Cyber Risks – Penetration Testing Explained

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Penetration Testing Explained

Keeping workplace technology up and running is vital to any organisation’s success. While this task seems feasible, it’s growing harder and harder each year as cyber-criminals expand their reach. It’s not enough to simply protect workplace technology with software and security protocols – it’s also critical for your organisation to test the overall effectiveness of these protocols on a regular basis. Penetration testing does the exact job that is needed.

Essentially, penetration testing consists of an IT professional mimicking the actions of a malicious cyber-criminal to determine whether an organisation’s workplace technology possesses any vulnerabilities and can withstand their attack efforts. Conducting a penetration test can help your organisation review the effectiveness of workplace cyber-security measures, identify the most likely methods used for a cyber-attack and better understand potential weaknesses.

This article will cover what penetration testing is, what the benefits are, and the best steps that you can adopt in order to have a successful run.

What Is Penetration Testing?

Penetration testing refers to the simulation of an actual cyber-attack to analyse an organisation’s cyber-security strengths and weaknesses. This testing usually targets a specific type of workplace technology, such as the organisation’s networks, website, applications, software, security systems or even physical assets (eg computers and smart devices). Penetration testing can leverage various attack methods, including; malware, social engineering, password cracking and network hacking.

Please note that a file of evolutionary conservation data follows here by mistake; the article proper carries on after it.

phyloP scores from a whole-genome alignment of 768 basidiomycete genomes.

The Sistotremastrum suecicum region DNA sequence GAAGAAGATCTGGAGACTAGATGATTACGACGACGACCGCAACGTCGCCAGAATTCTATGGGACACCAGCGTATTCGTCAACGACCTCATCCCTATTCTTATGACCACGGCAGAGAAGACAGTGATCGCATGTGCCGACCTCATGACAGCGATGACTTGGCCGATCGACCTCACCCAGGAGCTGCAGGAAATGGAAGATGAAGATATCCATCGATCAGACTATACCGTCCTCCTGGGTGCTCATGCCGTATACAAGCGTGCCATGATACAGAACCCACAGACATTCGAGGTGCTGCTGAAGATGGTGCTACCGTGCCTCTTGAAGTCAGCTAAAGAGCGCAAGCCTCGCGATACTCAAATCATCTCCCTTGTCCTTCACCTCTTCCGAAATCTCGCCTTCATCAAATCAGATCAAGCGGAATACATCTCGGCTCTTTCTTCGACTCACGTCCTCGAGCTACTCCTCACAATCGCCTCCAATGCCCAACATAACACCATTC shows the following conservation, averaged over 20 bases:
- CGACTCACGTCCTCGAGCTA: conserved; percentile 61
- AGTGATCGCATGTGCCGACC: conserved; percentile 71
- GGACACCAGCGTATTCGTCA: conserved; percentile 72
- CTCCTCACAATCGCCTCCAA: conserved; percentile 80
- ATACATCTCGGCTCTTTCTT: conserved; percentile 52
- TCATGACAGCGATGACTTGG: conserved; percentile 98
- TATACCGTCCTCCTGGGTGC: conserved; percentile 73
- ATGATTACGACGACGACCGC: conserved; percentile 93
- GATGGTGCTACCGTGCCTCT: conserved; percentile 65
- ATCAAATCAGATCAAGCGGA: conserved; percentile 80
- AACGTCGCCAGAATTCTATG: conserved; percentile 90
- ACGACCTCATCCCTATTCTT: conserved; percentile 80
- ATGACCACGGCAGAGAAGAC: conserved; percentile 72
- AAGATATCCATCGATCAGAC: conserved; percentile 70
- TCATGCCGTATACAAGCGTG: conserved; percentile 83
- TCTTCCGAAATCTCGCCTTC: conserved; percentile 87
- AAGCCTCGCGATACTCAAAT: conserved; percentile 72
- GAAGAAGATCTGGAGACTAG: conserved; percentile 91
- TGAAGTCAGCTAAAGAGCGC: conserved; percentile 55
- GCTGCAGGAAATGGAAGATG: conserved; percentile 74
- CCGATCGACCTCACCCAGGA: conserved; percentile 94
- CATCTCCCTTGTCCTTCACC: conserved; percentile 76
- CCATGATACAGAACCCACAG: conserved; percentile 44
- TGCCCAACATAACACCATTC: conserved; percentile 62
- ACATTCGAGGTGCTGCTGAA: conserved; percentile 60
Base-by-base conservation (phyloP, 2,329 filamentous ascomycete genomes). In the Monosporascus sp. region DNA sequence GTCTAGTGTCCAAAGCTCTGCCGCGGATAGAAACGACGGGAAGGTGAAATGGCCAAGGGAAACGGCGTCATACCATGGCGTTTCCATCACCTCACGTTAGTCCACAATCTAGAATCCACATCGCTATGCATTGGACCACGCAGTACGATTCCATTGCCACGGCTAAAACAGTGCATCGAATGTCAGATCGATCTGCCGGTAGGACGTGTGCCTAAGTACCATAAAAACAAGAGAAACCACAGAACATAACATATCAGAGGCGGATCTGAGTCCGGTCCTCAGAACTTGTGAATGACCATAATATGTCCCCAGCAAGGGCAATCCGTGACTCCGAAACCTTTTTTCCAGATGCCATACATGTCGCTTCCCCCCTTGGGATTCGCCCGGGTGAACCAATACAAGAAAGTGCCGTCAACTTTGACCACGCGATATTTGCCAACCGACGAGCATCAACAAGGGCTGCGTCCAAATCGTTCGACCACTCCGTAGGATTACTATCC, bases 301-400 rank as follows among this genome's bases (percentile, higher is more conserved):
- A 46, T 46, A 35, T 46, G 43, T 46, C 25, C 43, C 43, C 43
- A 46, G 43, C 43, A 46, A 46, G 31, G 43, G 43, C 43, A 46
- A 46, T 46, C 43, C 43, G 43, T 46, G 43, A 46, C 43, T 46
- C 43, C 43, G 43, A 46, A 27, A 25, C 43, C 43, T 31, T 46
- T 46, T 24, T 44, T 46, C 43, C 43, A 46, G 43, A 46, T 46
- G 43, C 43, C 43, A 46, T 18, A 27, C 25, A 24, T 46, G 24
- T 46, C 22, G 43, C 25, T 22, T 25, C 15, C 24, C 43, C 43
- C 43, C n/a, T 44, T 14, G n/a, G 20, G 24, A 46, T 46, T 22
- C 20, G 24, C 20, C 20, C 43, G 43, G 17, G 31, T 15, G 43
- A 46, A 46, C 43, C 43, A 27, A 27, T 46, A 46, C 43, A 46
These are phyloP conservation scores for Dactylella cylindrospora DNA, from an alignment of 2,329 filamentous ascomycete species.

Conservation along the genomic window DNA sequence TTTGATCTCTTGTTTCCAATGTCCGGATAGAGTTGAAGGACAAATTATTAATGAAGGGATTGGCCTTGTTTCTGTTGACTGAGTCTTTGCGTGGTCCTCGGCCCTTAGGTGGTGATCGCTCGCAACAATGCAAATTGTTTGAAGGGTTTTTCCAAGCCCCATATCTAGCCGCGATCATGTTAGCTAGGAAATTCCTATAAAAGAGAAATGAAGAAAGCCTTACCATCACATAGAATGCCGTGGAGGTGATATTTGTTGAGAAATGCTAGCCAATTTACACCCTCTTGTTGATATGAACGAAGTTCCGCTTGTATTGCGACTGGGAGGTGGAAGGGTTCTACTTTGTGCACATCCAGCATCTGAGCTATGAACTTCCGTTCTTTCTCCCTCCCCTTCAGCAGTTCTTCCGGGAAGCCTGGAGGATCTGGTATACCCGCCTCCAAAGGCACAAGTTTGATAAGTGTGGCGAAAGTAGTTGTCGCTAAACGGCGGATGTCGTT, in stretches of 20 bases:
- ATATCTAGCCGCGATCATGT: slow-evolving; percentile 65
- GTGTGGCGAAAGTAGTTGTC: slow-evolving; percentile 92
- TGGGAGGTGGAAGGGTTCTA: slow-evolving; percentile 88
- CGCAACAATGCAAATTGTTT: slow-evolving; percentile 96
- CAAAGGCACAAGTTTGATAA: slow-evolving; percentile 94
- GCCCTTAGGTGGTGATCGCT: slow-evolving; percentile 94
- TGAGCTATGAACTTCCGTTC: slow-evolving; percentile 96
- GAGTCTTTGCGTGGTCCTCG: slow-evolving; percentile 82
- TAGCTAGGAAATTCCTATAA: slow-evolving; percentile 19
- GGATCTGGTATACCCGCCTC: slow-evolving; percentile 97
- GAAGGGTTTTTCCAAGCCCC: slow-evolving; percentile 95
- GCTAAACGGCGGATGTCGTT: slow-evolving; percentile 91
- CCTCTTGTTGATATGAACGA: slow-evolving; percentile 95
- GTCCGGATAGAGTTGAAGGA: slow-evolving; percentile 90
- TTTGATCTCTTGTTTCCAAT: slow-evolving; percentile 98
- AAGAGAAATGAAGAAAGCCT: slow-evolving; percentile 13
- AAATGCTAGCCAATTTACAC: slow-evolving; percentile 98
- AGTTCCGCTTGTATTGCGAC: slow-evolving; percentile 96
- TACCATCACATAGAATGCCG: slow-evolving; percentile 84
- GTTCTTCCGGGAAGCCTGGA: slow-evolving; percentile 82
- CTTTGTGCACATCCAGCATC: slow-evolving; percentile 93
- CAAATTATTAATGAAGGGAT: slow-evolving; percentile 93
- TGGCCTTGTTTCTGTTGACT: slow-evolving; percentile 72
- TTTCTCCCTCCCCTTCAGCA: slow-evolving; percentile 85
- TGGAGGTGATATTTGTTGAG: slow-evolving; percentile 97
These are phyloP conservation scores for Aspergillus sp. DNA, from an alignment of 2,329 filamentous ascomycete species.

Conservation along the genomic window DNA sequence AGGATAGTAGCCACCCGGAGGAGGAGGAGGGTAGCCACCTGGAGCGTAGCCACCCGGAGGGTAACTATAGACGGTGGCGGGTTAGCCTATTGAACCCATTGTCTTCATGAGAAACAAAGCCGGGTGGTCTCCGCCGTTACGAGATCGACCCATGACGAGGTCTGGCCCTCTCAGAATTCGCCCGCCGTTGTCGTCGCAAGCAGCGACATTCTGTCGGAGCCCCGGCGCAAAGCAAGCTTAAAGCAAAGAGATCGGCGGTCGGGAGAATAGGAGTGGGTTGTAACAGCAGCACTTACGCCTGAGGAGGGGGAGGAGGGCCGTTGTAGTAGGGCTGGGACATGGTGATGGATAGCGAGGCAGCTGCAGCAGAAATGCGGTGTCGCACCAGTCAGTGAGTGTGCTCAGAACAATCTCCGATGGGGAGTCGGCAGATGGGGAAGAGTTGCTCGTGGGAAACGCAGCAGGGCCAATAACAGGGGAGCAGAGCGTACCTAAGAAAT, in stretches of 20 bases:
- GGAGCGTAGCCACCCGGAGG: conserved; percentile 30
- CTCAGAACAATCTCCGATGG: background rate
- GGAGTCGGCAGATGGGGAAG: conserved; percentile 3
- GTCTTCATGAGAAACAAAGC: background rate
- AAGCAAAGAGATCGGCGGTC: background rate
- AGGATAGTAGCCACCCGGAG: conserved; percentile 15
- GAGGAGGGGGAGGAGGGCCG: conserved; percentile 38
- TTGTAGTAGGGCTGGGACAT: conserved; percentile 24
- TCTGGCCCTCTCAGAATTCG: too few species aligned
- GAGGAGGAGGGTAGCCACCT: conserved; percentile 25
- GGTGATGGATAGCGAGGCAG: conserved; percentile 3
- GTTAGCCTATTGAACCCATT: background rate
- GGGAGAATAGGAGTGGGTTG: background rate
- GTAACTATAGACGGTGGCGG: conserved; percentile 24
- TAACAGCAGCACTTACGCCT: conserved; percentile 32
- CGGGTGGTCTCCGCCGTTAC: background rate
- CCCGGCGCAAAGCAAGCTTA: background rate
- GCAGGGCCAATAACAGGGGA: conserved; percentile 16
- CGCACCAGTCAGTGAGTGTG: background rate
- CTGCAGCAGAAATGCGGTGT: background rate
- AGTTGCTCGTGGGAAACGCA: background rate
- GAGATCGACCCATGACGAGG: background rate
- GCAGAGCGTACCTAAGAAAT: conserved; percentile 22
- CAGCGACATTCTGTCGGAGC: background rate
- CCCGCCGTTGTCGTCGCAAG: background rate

Generally speaking, penetration testing is often performed by a professional from a contracted IT firm who is not in any way associated with the organisation being assessed. This helps the cyber-attack simulation seem as authentic as possible. Penetration testing is typically either external or internal in nature. The primary differences between these forms of testing are as follows:

  • External penetration testing requires the IT expert to attack an organisation’s external-facing workplace technology from an outside perspective.
  • Internal penetration testing allows the IT expert to attack an organisation’s internal-facing workplace technology from an inside perspective. This form of testing can help the organisation understand the amount of damage an aggrieved employee could potentially inflict through a cyber-attack.

In addition to these testing formats, there are also two distinct types of penetration tests. How much information an organisation provides the IT professional prior to the cyber-attack simulation will determine the penetration test type. Specifically:

  • An open-box test occurs when the IT expert is given some details regarding the organisation’s workplace technology or cyber-security protocols beforehand.
  • A closed-box test occurs when the IT expert is provided with no details other than the organisation’s name.